I see it as a cause for celebration every time the lives of cows or chickens are transformed for the better by being released onto pasture. The same goes for reintroducing iconic species like beavers or bison, the latter much vaunted recently by Leonardo DiCaprio when the UK’s first wild bison calf for thousands of years was born.
But what about bringing back the elephant? I was recently in a packed hall of farmers and local community activists in the Fenland city of Ely, Cambridgeshire, when I suggested just that. How did the idea go down? With intrigue and receptiveness. A good number of people came up to me afterwards and said they were inspired.
So how would bringing back five tonnes of creature work in practice? Well, here I should declare that I wasn’t talking literally about bringing back big grey animals with a long trunk and floppy ears. I was being metaphoric. But, at the same time, deadly serious.
In the perfect synergy of rewilding and farming, the next big opportunity lies in bringing back the elephant’s weight of biodiversity that should otherwise be under each football pitch-sized patch of depleted farmland soils.
And boy do we need to revitalise our soil. In the Fens of England – Britain’s breadbasket region – soil is being lost at the rate of nearly an inch a year. At that rate, topsoil could be gone in decades. Similar declines are being experienced the world over. Behind the decline is the industrialisation of agriculture.
‘Poor person’s rainforest’
When he was Environment Secretary, Michael Gove said that the UK was 30 to 40 years away from “the fundamental eradication of soil fertility” in parts of the country. The United Nations warns that, carry on as we are with damaging farming methods, and much of the world’s soil could be useless within just 60 years. No soil, no food. Game over.
It’s a pressing concern that caused the UN, nearly a decade ago, to declare December 5 as World Soil Day. Focusing attention on the importance of healthy soil is the aim. After all, soil is where 95 per cent of our food comes from.
Which is why I see the biggest opportunity for rewilding as relating to our depleted farmland soils, which present a massive canvas in desperate need of restoration. The “poor person’s rainforest” is how healthy soils have been described. Treat them well and a vibrant range of life thrives below ground, from bacteria and fungi to insects, earthworms and moles. In total, they add up to about a quarter of all biodiversity on Earth.
Nurturing soil biodiversity below ground very much relies on what happens above. Bringing back an elephant’s weight of biodiversity beneath the soil involves having a patchwork of different plants and animals moving round the farm. In other words, moving away from prairie-like monocultures of the same crop doused in artificial pesticides and fertilisers.
Regenerating the countryside is key – returning farmed animals to the fields and pastures as part of mixed, rotational farms. Here, the animals can fertilise soils naturally whilst experiencing the very best animal welfare and bringing back biodiversity.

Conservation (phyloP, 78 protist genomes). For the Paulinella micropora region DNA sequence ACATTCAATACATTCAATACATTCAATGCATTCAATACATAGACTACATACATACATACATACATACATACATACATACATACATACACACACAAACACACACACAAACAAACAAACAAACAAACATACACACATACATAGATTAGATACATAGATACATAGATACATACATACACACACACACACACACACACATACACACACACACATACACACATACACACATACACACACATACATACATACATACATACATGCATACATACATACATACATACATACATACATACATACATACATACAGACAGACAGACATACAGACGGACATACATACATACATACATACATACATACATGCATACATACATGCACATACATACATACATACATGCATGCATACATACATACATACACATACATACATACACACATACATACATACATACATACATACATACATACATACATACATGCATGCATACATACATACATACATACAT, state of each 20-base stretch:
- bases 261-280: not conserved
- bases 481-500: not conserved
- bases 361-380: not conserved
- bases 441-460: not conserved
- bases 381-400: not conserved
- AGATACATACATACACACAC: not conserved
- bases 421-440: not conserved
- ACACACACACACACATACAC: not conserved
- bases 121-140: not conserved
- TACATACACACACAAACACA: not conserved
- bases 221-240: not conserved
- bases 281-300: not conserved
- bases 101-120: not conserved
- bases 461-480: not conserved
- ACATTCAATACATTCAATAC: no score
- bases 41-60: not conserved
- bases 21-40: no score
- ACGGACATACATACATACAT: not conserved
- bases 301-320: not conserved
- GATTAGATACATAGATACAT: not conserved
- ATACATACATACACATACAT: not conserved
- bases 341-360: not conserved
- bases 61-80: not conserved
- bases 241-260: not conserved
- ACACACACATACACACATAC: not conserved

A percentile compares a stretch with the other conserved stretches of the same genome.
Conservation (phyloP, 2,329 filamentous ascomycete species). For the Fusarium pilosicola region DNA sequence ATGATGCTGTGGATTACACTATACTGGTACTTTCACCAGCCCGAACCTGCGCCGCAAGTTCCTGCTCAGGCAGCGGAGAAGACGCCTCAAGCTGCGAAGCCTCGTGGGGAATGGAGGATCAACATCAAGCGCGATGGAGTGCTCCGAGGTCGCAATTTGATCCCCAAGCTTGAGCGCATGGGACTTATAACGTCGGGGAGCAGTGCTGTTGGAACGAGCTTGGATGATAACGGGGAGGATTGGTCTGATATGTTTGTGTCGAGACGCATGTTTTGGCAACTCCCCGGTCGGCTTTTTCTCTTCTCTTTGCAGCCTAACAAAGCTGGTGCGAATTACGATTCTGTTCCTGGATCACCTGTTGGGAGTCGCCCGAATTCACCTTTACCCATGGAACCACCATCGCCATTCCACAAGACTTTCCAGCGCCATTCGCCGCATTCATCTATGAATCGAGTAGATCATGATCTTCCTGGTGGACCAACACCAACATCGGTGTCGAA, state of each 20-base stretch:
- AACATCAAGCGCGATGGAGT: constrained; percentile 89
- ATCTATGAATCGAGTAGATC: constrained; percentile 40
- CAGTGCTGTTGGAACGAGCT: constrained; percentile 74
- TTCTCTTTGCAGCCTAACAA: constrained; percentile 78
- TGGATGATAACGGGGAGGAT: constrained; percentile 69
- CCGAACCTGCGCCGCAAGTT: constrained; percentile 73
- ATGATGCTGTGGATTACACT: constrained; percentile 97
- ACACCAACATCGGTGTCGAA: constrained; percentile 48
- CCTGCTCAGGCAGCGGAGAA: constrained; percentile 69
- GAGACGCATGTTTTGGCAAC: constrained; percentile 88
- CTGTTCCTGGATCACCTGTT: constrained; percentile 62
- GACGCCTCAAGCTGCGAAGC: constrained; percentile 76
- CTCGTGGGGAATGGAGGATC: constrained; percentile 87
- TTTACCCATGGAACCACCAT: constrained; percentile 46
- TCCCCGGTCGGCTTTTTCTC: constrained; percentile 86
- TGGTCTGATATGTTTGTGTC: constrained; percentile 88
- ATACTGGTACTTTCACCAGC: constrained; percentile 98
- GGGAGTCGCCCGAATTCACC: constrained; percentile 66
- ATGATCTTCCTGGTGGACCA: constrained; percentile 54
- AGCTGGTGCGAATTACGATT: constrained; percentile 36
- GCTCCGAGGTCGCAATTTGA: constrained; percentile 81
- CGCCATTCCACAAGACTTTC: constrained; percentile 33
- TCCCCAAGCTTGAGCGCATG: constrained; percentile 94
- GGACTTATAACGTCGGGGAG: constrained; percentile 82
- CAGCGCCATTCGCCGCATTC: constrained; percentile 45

Healthy soil is much more than just dirt – it is a living, breathing ecosystem. Treat it right and soil can have a greater weight of life below ground than the livestock above it. On arable land, each hectare – little more than a football pitch – can hold as many as four million worms and 13,000 species of life with a total weight of five tonnes – about the same as an elephant.
What’s soil ever done for us?
Which is important because healthy soil is not only essential for sustainable food, it also protects our climate by holding more carbon than the atmosphere. As soil degrades, it releases carbon. Restore it to health again and it will absorb carbon. Soil is also pretty much the one thing that prevents the world’s rainwater simply running back into rivers and out to sea. It holds rainwater against gravity, making it available for thirsty crops. Even moderately depleted soil can hold less than half the water of healthy soil, which can help landscapes become resilient to droughts and floods.
Soils also include some of the hardiest creatures on the planet. Tardigrades, also known as water bears, can be found in scorching deserts and frozen tundra and can even survive in space. These barrel-chested, eight-legged micro-animals digest food, making the nutrients available for plants.
Healthy soils are amazingly communicative. Fungi form vast underground networks that plants tap into via their roots and use to communicate with each other. Scientists have observed plants sending signals through fungal networks to warn neighbours of insect infestation, drought and other threats. Then there are the ‘litter transformers’ that break stuff down into smaller bits, making it available to microbes – the micro-food web that includes nematodes and protozoa.
All this richness of life is essential to a sustainable future. Which is why I wholeheartedly believe that rewilding’s next big frontier should be in bringing back the ‘elephant’.
In the battle for sustainable food, a liveable climate and a thriving natural world, rewilding the world’s soil offers a huge opportunity. We have the chance to integrate farmed animals and respect their well-being as sentient creatures, to provide good food naturally by dispensing with harmful chemicals and to add the elephant’s weight of biodiversity that should be living beneath every piece of healthy farmland.
Now to me that seems like a new frontier fit for the future.
Philip Lymbery is CEO of Compassion in World Farming, a former United Nations Food Systems Champion and author of Farmageddon: The True Cost of Cheap Meat; Dead Zone: Where the Wild Things Were; and Sixty Harvests Left: How to Reach a Nature-Friendly Future. He is on Twitter @philip_ciwf